self-report among children. The Technology Assisted Dietary Assessment (TADA) food record application is a self-administered food record specifically designed to address the burden and human error associated with conventional methods of dietary assessment. Users would take images of foods and beverages at all eating occasions using a mobile telephone or mobile device with an integrated camera [e.g. Apple iPhone, Apple iPod Touch (Apple Inc., Cupertino, CA, USA); Nexus One (Google, Mountain View, CA, USA)]. Once the images are taken, the images are transferred to a back-end server for automated analysis. The first step in this process is image analysis (i.e. segmentation, feature extraction and classification), which allows for automated food identification. Portion size estimation is also automated via segmentation and geometric shape template modeling. The results of the automated food identification and volume estimation can be indexed with the Food and Nutrient Database for Dietary Studies to provide a detailed diet analysis for use in epidemiological or intervention studies. Data collected during controlled feeding studies in a camp-like setting have allowed for formative evaluation and validation of the TADA food record application. This review summarises the system design and the evidence-based development of image-based methods for dietary assessment among children.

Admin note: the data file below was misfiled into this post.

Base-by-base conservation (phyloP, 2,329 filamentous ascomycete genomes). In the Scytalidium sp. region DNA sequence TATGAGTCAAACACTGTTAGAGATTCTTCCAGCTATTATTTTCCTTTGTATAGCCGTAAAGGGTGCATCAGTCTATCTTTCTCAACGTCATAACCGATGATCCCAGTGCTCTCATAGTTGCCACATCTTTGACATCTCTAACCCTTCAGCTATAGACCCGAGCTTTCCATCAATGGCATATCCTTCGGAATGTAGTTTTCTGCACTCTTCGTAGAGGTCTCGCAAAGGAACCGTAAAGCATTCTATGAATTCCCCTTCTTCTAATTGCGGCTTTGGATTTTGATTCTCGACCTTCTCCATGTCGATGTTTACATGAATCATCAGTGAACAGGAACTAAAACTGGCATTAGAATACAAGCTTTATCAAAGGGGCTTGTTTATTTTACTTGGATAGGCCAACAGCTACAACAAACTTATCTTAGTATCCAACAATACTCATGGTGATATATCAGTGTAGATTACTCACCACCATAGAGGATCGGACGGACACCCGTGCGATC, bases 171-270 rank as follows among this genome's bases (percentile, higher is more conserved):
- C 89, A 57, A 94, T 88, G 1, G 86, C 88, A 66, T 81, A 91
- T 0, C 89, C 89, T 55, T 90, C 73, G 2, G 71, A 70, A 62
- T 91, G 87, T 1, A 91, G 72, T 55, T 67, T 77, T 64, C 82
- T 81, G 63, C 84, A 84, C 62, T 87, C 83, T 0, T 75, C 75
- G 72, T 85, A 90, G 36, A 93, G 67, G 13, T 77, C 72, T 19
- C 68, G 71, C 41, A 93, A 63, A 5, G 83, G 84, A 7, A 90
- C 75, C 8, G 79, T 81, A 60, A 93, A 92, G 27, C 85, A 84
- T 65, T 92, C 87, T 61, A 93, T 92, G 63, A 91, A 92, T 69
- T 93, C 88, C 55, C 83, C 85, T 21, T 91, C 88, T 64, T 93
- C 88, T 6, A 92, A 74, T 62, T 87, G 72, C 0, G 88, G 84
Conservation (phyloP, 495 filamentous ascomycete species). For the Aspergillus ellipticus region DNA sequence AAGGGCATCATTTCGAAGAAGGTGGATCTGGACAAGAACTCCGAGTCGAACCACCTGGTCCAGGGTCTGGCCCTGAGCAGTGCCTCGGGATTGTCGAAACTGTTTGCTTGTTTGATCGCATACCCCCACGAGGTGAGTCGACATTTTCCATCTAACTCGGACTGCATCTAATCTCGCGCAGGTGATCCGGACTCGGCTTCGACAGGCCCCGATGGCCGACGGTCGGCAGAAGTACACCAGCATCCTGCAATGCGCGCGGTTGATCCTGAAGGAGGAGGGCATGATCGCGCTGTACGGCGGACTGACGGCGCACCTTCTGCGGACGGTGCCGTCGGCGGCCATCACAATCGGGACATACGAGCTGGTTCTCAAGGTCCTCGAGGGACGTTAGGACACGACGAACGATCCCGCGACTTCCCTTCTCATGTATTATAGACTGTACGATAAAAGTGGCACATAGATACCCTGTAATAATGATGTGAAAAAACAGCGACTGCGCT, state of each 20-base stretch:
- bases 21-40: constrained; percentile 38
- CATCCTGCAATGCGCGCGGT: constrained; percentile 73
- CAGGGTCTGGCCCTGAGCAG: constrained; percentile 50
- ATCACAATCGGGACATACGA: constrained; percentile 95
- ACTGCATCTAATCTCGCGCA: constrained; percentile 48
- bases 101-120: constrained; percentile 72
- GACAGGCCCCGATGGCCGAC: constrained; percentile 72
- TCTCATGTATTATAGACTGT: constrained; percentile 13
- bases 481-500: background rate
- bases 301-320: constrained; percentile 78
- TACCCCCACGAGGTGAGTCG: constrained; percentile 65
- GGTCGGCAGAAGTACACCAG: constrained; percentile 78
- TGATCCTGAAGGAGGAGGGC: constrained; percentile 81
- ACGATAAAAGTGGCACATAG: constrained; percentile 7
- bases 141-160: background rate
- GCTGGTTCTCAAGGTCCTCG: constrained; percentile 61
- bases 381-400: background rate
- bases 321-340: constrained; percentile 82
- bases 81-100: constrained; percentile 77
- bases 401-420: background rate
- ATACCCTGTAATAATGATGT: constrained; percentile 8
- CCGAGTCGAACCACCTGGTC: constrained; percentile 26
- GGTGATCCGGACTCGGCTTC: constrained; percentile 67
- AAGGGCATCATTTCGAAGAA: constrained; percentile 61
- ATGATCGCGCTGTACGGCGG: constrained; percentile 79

A. McConnon, R. Gribble,
- M. M. Raats,
- J. Stubbs,
- R Shepherd
Research has suggested that patients and treatment providers hold different beliefs and models of obesity. This could impact upon the consistency and quality of interventions for weight management. The present study investigated the attitudes and beliefs of health professionals, commercial weight management advisors (expert patients) and overweight and obese dieters, towards obesity.
Data were collected using a self-administered questionnaire from 287 health professionals, 85 expert patients and 116 dieters. Respondents gave their views on obesity causation and consequences, and the most efficacious means to manage obesity. Demographic data and self-reported height and weight were also collected. Factor analysis, analysis of variance and t-tests were used to analyse the data.
Health professionals, expert patients and dieters held similar models of obesity, identifying the same causes (lifestyle causes), consequences (medical consequences) and treatments (current recommended options) of obesity/overweight.
The findings of the present study indicate a broader similarity between beliefs and attitudes of those involved in obesity treatment and those that they aim to treat than was previously assumed. The concordance of beliefs between patients and treatment providers is an encouraging finding and may have important implications for public health strategies in this area.